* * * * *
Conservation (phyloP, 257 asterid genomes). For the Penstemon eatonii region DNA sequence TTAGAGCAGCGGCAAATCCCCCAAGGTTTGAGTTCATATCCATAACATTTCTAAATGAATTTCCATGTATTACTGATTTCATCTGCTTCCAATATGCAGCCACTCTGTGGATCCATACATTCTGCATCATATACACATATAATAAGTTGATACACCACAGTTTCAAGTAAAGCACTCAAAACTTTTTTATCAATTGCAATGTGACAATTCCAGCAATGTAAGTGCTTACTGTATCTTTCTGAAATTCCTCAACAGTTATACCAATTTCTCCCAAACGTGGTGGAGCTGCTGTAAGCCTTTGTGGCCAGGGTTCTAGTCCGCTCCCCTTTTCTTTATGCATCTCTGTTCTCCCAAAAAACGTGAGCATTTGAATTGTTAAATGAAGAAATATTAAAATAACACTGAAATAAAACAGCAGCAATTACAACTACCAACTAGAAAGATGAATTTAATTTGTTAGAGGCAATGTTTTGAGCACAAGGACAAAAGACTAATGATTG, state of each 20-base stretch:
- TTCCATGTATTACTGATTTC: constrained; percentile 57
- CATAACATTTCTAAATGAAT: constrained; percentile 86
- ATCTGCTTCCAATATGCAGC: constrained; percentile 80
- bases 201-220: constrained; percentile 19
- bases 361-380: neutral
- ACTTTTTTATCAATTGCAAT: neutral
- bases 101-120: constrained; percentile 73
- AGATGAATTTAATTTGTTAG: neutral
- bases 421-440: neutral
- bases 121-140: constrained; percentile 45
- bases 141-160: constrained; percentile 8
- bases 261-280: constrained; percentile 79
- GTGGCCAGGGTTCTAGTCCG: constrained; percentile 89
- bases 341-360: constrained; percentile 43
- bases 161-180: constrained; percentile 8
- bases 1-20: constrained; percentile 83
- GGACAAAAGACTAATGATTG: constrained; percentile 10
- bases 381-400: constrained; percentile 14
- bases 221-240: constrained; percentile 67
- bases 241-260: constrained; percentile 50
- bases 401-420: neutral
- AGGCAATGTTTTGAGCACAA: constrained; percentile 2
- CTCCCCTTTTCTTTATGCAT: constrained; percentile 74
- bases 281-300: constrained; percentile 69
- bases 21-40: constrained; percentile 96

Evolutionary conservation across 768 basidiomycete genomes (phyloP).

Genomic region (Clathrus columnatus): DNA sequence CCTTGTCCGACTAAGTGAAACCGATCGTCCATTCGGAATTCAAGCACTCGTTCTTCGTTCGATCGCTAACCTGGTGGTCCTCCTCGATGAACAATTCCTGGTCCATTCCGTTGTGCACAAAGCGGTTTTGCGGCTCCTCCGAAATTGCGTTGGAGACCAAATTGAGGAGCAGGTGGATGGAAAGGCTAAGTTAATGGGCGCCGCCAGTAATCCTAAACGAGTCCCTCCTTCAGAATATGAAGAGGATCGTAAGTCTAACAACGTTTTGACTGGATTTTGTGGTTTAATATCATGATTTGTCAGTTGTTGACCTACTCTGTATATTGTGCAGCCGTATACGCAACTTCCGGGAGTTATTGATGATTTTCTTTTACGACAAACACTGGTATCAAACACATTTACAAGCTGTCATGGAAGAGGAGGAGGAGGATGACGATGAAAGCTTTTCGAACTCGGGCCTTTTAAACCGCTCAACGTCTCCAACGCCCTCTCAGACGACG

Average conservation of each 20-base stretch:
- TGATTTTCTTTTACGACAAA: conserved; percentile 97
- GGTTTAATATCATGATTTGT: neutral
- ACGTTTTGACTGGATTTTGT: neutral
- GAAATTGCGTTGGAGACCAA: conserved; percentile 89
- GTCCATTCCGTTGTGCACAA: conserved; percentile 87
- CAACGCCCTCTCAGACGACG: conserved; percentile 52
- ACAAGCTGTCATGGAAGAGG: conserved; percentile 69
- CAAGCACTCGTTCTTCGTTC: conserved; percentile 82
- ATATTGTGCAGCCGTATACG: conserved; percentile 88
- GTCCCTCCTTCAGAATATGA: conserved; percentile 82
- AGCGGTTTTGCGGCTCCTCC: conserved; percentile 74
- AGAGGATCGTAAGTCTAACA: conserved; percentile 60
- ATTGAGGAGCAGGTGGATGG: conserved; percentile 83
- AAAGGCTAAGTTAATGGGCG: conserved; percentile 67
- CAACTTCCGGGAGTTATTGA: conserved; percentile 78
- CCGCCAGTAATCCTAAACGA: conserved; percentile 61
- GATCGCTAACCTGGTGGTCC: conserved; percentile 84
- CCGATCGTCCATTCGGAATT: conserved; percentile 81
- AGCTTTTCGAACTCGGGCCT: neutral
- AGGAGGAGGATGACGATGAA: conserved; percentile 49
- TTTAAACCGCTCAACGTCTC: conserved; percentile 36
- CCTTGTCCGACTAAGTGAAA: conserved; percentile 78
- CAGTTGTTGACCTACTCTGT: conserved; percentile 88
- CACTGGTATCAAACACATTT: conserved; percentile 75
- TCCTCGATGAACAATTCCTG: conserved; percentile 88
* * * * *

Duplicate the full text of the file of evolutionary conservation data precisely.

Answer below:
Conservation (phyloP, 257 asterid genomes). For the Penstemon eatonii region DNA sequence TTAGAGCAGCGGCAAATCCCCCAAGGTTTGAGTTCATATCCATAACATTTCTAAATGAATTTCCATGTATTACTGATTTCATCTGCTTCCAATATGCAGCCACTCTGTGGATCCATACATTCTGCATCATATACACATATAATAAGTTGATACACCACAGTTTCAAGTAAAGCACTCAAAACTTTTTTATCAATTGCAATGTGACAATTCCAGCAATGTAAGTGCTTACTGTATCTTTCTGAAATTCCTCAACAGTTATACCAATTTCTCCCAAACGTGGTGGAGCTGCTGTAAGCCTTTGTGGCCAGGGTTCTAGTCCGCTCCCCTTTTCTTTATGCATCTCTGTTCTCCCAAAAAACGTGAGCATTTGAATTGTTAAATGAAGAAATATTAAAATAACACTGAAATAAAACAGCAGCAATTACAACTACCAACTAGAAAGATGAATTTAATTTGTTAGAGGCAATGTTTTGAGCACAAGGACAAAAGACTAATGATTG, state of each 20-base stretch:
- TTCCATGTATTACTGATTTC: constrained; percentile 57
- CATAACATTTCTAAATGAAT: constrained; percentile 86
- ATCTGCTTCCAATATGCAGC: constrained; percentile 80
- bases 201-220: constrained; percentile 19
- bases 361-380: neutral
- ACTTTTTTATCAATTGCAAT: neutral
- bases 101-120: constrained; percentile 73
- AGATGAATTTAATTTGTTAG: neutral
- bases 421-440: neutral
- bases 121-140: constrained; percentile 45
- bases 141-160: constrained; percentile 8
- bases 261-280: constrained; percentile 79
- GTGGCCAGGGTTCTAGTCCG: constrained; percentile 89
- bases 341-360: constrained; percentile 43
- bases 161-180: constrained; percentile 8
- bases 1-20: constrained; percentile 83
- GGACAAAAGACTAATGATTG: constrained; percentile 10
- bases 381-400: constrained; percentile 14
- bases 221-240: constrained; percentile 67
- bases 241-260: constrained; percentile 50
- bases 401-420: neutral
- AGGCAATGTTTTGAGCACAA: constrained; percentile 2
- CTCCCCTTTTCTTTATGCAT: constrained; percentile 74
- bases 281-300: constrained; percentile 69
- bases 21-40: constrained; percentile 96

Evolutionary conservation across 768 basidiomycete genomes (phyloP).

Genomic region (Clathrus columnatus): DNA sequence CCTTGTCCGACTAAGTGAAACCGATCGTCCATTCGGAATTCAAGCACTCGTTCTTCGTTCGATCGCTAACCTGGTGGTCCTCCTCGATGAACAATTCCTGGTCCATTCCGTTGTGCACAAAGCGGTTTTGCGGCTCCTCCGAAATTGCGTTGGAGACCAAATTGAGGAGCAGGTGGATGGAAAGGCTAAGTTAATGGGCGCCGCCAGTAATCCTAAACGAGTCCCTCCTTCAGAATATGAAGAGGATCGTAAGTCTAACAACGTTTTGACTGGATTTTGTGGTTTAATATCATGATTTGTCAGTTGTTGACCTACTCTGTATATTGTGCAGCCGTATACGCAACTTCCGGGAGTTATTGATGATTTTCTTTTACGACAAACACTGGTATCAAACACATTTACAAGCTGTCATGGAAGAGGAGGAGGAGGATGACGATGAAAGCTTTTCGAACTCGGGCCTTTTAAACCGCTCAACGTCTCCAACGCCCTCTCAGACGACG

Average conservation of each 20-base stretch:
- TGATTTTCTTTTACGACAAA: conserved; percentile 97
- GGTTTAATATCATGATTTGT: neutral
- ACGTTTTGACTGGATTTTGT: neutral
- GAAATTGCGTTGGAGACCAA: conserved; percentile 89
- GTCCATTCCGTTGTGCACAA: conserved; percentile 87
- CAACGCCCTCTCAGACGACG: conserved; percentile 52
- ACAAGCTGTCATGGAAGAGG: conserved; percentile 69
- CAAGCACTCGTTCTTCGTTC: conserved; percentile 82
- ATATTGTGCAGCCGTATACG: conserved; percentile 88
- GTCCCTCCTTCAGAATATGA: conserved; percentile 82
- AGCGGTTTTGCGGCTCCTCC: conserved; percentile 74
- AGAGGATCGTAAGTCTAACA: conserved; percentile 60
- ATTGAGGAGCAGGTGGATGG: conserved; percentile 83
- AAAGGCTAAGTTAATGGGCG: conserved; percentile 67
- CAACTTCCGGGAGTTATTGA: conserved; percentile 78
- CCGCCAGTAATCCTAAACGA: conserved; percentile 61
- GATCGCTAACCTGGTGGTCC: conserved; percentile 84
- CCGATCGTCCATTCGGAATT: conserved; percentile 81
- AGCTTTTCGAACTCGGGCCT: neutral
- AGGAGGAGGATGACGATGAA: conserved; percentile 49
- TTTAAACCGCTCAACGTCTC: conserved; percentile 36
- CCTTGTCCGACTAAGTGAAA: conserved; percentile 78
- CAGTTGTTGACCTACTCTGT: conserved; percentile 88
- CACTGGTATCAAACACATTT: conserved; percentile 75
- TCCTCGATGAACAATTCCTG: conserved; percentile 88